A few years ago, I was approached to be the third agent for a stately colonial on upper 16th Street. The first two agents had the distinction of being the guys who ranked number 1 and 2 in dollar volume in DC. I'm nowhere close.
I reviewed the prior listing information. The price didn't look bad. Neither agent had made the place particularly easy to show - I hadn't been inside during either listing period. Then, when I got inside, I quickly figured it out.
The owners had been in the Foreign Service for decades and had lived and worked all over the planet. And there was some amazing art work on every surface in the house - floors, tables and walls.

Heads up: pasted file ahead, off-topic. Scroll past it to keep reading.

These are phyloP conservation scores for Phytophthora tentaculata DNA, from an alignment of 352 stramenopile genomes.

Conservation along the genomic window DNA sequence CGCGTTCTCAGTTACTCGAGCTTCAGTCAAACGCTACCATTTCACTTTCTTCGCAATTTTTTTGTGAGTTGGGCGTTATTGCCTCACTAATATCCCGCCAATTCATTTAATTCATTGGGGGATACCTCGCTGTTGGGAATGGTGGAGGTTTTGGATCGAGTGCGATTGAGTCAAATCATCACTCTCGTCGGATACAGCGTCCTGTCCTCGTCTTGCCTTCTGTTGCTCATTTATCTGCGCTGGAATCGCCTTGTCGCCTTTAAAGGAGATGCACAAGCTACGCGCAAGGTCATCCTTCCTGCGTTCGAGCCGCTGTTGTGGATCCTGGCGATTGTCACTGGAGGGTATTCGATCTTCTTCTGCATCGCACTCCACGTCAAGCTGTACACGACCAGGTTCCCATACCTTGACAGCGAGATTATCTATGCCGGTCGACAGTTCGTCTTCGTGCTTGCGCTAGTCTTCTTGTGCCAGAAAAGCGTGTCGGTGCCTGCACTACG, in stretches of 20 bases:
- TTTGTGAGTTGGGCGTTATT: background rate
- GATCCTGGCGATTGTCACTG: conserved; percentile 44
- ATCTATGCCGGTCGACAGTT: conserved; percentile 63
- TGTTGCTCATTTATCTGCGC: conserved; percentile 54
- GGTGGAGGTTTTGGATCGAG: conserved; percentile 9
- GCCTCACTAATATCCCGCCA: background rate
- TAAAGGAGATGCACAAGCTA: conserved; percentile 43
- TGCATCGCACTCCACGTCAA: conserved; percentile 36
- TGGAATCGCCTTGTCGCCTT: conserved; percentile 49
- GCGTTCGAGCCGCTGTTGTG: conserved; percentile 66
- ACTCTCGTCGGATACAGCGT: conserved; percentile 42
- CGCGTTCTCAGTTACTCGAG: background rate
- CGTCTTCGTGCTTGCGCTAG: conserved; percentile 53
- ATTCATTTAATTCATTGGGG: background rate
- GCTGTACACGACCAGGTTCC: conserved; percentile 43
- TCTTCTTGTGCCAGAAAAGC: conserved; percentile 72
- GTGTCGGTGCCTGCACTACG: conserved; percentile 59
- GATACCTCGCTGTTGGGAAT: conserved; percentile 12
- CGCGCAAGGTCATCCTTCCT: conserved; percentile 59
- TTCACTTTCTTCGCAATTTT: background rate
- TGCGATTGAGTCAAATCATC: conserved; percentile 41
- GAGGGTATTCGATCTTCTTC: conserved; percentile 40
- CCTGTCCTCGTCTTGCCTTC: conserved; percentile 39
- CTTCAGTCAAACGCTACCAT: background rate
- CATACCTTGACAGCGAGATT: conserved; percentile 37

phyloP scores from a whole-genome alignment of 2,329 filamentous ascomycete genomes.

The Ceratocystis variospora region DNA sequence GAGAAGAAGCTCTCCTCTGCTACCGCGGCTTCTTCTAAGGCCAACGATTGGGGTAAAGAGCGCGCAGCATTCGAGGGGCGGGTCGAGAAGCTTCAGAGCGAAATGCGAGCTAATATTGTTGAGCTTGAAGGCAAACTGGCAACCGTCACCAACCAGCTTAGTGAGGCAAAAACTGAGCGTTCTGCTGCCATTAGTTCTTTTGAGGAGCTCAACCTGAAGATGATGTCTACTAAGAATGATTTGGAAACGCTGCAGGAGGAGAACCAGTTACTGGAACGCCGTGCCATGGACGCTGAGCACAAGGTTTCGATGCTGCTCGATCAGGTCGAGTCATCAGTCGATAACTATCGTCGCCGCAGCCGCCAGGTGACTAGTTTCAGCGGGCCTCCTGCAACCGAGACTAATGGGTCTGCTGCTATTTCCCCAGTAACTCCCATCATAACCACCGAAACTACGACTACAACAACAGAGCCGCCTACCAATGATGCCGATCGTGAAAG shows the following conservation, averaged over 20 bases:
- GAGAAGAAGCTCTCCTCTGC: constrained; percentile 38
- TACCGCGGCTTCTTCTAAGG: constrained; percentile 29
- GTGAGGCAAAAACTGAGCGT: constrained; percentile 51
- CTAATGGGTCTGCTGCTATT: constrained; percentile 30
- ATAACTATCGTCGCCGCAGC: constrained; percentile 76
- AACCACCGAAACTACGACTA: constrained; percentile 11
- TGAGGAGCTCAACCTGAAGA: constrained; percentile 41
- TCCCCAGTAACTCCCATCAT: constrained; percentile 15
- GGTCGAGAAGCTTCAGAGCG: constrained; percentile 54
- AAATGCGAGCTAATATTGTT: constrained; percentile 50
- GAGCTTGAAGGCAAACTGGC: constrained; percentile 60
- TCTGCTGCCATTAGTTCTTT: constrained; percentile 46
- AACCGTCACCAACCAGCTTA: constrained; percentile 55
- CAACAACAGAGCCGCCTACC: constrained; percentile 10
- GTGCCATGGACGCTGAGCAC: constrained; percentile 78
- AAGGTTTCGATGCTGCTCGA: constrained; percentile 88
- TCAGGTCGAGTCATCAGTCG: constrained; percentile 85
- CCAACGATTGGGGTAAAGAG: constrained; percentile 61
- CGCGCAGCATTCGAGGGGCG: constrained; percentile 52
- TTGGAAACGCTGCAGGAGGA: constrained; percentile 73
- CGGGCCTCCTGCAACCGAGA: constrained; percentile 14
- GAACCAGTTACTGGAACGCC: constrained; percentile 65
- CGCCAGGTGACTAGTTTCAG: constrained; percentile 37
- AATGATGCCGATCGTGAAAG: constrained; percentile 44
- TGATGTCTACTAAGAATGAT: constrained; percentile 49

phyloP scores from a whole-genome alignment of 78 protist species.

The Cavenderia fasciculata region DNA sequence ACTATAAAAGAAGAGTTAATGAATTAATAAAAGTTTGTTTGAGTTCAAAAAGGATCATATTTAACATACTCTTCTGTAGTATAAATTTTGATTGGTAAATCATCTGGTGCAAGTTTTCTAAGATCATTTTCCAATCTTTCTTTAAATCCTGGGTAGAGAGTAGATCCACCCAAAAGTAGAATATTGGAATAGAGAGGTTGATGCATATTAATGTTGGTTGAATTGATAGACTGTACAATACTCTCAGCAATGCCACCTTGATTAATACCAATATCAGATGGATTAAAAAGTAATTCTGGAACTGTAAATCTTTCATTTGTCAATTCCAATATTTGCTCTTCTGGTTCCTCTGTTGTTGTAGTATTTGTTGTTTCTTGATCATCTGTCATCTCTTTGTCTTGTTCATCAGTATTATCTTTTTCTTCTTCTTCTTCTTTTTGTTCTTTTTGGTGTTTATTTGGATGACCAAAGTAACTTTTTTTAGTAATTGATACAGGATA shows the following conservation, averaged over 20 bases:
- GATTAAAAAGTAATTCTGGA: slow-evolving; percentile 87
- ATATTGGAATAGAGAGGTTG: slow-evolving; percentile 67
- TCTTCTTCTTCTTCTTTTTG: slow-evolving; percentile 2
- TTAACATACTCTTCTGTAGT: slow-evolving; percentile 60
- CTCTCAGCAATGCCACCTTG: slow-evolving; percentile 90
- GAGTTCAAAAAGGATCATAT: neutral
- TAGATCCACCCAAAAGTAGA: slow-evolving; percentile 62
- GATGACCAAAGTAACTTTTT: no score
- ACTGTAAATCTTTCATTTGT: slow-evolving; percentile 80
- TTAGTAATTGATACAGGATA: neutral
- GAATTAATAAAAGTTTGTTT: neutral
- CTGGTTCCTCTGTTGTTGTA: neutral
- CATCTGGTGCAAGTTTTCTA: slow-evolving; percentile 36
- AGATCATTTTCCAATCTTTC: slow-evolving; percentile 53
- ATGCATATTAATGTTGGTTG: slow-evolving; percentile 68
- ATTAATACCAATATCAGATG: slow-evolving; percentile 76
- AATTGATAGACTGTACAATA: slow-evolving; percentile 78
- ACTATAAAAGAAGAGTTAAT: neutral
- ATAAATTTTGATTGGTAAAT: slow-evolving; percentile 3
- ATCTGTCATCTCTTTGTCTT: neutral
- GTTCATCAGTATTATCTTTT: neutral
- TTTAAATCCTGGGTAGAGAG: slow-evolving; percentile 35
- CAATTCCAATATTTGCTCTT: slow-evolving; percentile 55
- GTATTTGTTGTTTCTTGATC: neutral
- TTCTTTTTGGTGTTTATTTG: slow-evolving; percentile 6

In the living room, on the first wall you saw upon entering the house, they displayed a huge collection of ceremonial masks. They were beautiful, but awfully distracting, and some of them (the ones made to ward off burglars) were probably a little menacing to buyers crossing the threshold. Then there were paintings and sculpture that was just distracting. Also, I imagined that the owners were reluctant to allow a lock box on the door of their little domestic museum.
So, my advice was to pack up almost all of the artwork and put it into storage. They did. They painted the living room and refinished the floors on the lower level.
I listed the house without any price reduction. Within a week, we had a ratified contract.
Now, sometimes it really is a price that's too high, but once in a while it's the ceremonial masks!